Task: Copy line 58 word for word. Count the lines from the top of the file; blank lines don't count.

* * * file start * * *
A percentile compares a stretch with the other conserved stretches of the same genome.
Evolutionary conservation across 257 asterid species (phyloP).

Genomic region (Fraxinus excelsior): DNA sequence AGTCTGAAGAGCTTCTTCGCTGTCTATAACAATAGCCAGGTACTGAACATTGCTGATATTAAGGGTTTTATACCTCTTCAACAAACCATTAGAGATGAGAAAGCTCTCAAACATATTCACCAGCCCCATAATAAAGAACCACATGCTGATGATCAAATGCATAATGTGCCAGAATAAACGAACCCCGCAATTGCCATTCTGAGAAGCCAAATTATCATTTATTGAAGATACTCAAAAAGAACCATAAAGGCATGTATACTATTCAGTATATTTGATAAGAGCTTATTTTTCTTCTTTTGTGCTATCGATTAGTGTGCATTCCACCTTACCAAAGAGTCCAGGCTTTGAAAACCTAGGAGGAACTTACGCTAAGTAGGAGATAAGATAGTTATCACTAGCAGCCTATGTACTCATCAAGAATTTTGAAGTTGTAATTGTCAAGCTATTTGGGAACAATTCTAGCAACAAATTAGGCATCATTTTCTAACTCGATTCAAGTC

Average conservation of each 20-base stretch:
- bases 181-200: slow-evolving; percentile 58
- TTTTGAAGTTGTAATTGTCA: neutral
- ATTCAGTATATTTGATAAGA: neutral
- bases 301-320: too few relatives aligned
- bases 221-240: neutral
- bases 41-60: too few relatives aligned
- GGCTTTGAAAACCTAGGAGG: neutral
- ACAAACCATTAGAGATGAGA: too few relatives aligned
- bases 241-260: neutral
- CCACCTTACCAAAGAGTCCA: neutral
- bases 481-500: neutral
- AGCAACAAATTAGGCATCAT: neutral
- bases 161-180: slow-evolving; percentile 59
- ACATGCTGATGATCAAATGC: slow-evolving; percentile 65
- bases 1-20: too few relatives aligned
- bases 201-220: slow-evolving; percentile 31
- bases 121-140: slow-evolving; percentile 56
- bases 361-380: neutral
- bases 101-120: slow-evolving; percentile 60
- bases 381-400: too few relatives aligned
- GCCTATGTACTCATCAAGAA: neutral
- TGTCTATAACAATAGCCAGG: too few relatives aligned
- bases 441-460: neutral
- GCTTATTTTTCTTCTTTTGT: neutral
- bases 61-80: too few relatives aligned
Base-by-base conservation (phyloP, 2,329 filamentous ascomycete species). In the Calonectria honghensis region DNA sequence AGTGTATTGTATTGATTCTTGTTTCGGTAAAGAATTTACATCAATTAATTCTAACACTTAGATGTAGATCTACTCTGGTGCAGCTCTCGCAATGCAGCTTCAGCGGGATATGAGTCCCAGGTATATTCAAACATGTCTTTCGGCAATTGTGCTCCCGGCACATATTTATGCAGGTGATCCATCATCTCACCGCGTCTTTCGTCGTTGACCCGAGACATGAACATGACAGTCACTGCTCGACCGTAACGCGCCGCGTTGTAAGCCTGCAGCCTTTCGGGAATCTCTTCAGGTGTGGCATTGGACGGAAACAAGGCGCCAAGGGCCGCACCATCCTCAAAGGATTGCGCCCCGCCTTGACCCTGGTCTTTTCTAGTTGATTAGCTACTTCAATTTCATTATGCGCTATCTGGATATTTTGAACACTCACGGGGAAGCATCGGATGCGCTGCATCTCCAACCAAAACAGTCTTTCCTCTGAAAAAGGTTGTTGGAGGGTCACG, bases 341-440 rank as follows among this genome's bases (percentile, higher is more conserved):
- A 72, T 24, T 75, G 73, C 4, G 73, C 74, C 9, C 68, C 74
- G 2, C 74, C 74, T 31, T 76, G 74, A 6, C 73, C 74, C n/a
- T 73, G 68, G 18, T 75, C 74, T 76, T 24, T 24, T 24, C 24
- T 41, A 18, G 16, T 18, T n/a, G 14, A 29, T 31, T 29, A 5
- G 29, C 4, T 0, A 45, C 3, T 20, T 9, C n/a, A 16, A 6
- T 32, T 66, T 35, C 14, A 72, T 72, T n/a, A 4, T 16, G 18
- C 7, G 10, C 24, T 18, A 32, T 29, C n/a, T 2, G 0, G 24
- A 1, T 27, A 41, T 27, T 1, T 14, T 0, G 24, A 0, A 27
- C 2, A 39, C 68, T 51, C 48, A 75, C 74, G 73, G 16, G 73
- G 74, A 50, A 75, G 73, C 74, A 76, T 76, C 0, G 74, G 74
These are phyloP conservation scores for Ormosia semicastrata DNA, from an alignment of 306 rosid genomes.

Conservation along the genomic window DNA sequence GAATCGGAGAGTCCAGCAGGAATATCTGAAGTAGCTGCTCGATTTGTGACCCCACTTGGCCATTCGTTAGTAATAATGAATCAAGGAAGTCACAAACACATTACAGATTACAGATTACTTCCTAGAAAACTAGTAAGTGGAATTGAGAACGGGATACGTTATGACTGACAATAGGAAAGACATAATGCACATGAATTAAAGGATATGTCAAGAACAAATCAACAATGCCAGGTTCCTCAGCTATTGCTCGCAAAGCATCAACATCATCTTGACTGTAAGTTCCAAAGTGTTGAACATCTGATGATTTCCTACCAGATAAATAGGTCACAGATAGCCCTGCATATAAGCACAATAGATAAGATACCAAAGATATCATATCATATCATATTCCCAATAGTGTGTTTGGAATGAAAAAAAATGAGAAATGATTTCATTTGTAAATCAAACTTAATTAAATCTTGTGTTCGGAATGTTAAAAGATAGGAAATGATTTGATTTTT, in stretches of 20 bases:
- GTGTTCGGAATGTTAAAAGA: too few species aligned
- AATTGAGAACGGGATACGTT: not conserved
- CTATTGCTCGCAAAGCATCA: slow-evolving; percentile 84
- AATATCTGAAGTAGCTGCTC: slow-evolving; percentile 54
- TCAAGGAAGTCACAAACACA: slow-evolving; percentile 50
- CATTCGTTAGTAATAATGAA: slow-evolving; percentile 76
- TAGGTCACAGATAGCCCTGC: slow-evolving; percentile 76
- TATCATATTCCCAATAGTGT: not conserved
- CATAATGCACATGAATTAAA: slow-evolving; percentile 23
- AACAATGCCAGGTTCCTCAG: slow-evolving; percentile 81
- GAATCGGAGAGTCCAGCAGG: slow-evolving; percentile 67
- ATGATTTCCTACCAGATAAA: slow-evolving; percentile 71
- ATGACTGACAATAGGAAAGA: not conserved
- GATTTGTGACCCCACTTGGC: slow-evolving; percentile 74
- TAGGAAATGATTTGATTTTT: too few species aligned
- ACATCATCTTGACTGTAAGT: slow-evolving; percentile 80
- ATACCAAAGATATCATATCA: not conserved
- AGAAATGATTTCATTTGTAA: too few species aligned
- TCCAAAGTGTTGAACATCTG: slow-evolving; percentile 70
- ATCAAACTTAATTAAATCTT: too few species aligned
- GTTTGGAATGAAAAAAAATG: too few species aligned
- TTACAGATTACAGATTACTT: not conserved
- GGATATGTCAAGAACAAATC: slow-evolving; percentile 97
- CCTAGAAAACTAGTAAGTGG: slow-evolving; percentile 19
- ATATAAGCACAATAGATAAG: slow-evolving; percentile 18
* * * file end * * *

- ACATCATCTTGACTGTAAGT: slow-evolving; percentile 80